For the past few months I’ve been shifting gears without using the clutch – just for the challenge. I never grind the ’box or force it into gear, and it’s a smooth change 99 per cent of the time. However, everyone I speak to about it tells me not to do it. What do you think? – Paul O’Hare Evo Magazine
A clutchless shift will take longer to perform, as you need to ensure gears are at a matched speed before they will engage. If the change is as smooth as you suggest, I would imagine you are timing your shift to coincide with a low to moderate engine speed as you increase and reduce road speed. Clutchless shifts are very difficult to achieve at high engine rpm, where the differential in gear speeds prohibits the change and puts unnecessarily high loadings on synchros, gear teeth and the selector mechanism.
Any decision to change gear should ideally be based on road conditions. As always, active forward planning and observational skills as you approach potential hazards are essential for safe progress. Assessing the risk of a hazard on approach, retarding the vehicle to an appropriate speed and selecting the correct gear are all part of the systematic approach you should apply to negotiating hazards safely.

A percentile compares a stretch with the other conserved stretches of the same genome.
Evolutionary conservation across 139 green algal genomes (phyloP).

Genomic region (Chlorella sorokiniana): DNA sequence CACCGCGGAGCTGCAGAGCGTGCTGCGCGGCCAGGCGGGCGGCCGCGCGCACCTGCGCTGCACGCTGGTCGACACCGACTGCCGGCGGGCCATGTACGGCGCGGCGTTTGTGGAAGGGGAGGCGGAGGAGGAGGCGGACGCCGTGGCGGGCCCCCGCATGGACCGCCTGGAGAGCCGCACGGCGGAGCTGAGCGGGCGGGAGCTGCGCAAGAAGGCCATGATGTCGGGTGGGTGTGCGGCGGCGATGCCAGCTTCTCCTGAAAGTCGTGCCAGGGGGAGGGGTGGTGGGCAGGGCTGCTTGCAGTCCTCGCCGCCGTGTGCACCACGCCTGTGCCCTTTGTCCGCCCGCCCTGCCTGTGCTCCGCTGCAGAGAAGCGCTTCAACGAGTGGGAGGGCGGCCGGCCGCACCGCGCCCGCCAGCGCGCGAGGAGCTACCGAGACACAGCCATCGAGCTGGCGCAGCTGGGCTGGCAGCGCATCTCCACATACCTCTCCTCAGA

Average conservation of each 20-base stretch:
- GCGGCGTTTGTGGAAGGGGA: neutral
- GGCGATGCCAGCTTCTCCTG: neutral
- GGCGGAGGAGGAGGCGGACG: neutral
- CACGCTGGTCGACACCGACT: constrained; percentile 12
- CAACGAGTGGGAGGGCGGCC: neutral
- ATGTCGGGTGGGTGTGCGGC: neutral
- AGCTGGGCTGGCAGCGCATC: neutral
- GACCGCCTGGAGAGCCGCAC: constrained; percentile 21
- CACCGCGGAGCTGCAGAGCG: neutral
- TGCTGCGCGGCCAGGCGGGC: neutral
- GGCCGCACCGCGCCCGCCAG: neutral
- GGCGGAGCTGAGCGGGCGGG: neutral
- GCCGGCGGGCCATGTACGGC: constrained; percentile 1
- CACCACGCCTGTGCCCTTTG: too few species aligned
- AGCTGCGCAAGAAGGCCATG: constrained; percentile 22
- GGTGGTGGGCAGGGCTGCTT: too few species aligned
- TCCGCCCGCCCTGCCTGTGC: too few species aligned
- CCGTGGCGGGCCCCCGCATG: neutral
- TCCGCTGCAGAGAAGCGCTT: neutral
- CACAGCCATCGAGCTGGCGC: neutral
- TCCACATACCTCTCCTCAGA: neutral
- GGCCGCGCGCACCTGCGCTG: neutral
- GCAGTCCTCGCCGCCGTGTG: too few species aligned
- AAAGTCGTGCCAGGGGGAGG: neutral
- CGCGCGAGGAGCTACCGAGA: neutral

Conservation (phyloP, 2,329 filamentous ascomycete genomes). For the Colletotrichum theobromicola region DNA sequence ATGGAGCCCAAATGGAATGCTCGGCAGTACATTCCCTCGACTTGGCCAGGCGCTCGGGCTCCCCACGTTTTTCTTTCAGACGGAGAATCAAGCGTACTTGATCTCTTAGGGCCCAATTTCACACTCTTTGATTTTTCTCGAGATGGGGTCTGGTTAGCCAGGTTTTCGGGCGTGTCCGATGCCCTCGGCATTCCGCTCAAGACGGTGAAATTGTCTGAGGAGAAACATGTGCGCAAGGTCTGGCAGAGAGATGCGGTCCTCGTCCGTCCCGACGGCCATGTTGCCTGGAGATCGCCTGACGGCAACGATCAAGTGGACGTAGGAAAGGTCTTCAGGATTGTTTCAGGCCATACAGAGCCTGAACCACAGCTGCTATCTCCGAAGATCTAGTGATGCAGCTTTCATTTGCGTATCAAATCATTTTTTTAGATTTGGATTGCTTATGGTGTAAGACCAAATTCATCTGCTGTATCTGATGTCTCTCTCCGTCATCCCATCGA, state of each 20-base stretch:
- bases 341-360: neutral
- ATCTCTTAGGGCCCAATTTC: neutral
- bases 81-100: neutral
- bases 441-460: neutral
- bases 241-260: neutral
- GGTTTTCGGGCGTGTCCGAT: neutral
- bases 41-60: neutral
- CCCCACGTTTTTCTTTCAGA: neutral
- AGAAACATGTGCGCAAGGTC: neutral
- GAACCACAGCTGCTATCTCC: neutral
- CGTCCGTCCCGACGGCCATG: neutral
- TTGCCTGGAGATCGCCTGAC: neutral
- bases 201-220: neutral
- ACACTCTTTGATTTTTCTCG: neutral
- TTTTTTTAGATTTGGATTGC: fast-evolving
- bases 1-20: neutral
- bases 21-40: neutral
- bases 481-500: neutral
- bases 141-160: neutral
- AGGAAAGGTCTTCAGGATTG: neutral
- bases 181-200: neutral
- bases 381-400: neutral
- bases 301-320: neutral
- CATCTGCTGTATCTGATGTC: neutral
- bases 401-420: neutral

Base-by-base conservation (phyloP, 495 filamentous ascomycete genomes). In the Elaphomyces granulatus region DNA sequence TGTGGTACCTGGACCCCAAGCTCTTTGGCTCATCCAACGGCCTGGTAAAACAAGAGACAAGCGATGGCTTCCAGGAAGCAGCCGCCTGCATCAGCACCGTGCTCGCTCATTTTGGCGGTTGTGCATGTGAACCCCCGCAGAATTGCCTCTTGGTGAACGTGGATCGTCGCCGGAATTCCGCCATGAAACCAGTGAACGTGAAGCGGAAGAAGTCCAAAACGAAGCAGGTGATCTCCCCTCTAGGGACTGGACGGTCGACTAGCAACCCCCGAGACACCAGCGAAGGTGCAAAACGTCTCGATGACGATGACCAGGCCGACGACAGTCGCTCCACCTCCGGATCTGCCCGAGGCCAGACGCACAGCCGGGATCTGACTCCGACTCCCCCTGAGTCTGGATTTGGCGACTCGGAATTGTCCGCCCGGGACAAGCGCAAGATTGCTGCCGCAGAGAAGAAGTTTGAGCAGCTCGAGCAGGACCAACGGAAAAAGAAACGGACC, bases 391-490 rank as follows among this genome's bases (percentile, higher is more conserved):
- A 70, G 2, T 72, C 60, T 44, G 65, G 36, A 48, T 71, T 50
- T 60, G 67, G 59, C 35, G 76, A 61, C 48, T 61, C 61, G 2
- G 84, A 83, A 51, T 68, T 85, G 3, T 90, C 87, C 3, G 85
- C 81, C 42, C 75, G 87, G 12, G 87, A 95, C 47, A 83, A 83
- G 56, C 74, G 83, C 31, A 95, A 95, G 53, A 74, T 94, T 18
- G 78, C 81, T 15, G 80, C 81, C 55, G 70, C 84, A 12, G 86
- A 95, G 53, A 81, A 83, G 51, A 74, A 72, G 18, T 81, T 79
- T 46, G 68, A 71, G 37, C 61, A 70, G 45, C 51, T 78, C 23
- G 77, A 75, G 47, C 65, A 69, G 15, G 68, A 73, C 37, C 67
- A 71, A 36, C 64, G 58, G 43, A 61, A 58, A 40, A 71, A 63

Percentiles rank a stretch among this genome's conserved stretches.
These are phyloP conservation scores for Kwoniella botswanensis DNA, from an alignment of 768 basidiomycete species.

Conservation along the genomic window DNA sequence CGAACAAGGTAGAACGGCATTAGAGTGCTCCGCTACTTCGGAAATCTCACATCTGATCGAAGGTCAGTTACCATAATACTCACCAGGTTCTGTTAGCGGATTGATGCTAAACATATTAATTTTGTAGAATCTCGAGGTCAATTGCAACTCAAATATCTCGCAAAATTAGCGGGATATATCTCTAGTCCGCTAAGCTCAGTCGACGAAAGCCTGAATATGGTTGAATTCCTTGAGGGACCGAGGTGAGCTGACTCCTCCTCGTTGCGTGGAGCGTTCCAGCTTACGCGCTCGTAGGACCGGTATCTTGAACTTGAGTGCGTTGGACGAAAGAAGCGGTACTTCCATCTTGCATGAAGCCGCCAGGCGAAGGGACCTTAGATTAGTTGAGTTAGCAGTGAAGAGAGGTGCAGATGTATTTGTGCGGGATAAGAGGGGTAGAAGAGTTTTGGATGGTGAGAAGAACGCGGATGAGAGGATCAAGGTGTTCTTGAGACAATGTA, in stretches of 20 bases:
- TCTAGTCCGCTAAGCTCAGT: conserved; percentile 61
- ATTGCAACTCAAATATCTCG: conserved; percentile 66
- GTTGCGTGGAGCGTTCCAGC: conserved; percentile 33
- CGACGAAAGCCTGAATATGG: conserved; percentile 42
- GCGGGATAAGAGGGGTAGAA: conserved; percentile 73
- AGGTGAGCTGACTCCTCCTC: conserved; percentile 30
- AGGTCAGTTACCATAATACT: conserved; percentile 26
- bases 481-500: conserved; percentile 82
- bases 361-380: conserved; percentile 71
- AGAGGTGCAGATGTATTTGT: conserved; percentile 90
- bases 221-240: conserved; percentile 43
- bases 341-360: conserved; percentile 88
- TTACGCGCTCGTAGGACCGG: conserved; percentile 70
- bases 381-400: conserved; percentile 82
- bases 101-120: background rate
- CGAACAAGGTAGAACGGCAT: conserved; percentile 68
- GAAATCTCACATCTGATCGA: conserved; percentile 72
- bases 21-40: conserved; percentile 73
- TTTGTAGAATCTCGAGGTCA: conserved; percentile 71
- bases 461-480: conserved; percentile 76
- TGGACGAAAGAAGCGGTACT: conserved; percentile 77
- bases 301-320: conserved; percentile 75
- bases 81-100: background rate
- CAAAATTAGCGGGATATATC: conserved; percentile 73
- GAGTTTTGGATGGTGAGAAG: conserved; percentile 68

Therefore, if your decision to change gear is based on the timing of mechanical harmony and not the assessment of the approaching hazard, you’re probably increasing your driving risk, as well as potentially increasing the wear and tear on your gearbox and drivetrain. A lengthy gearchange increases the time your hand is off the steering wheel and promotes coasting if the gear fails to engage, adding further to the demands on your concentration and cognitive skills.
My advice would be to keep it simple: let the car do the work, not the driver, and focus all of your attention on the road ahead – CH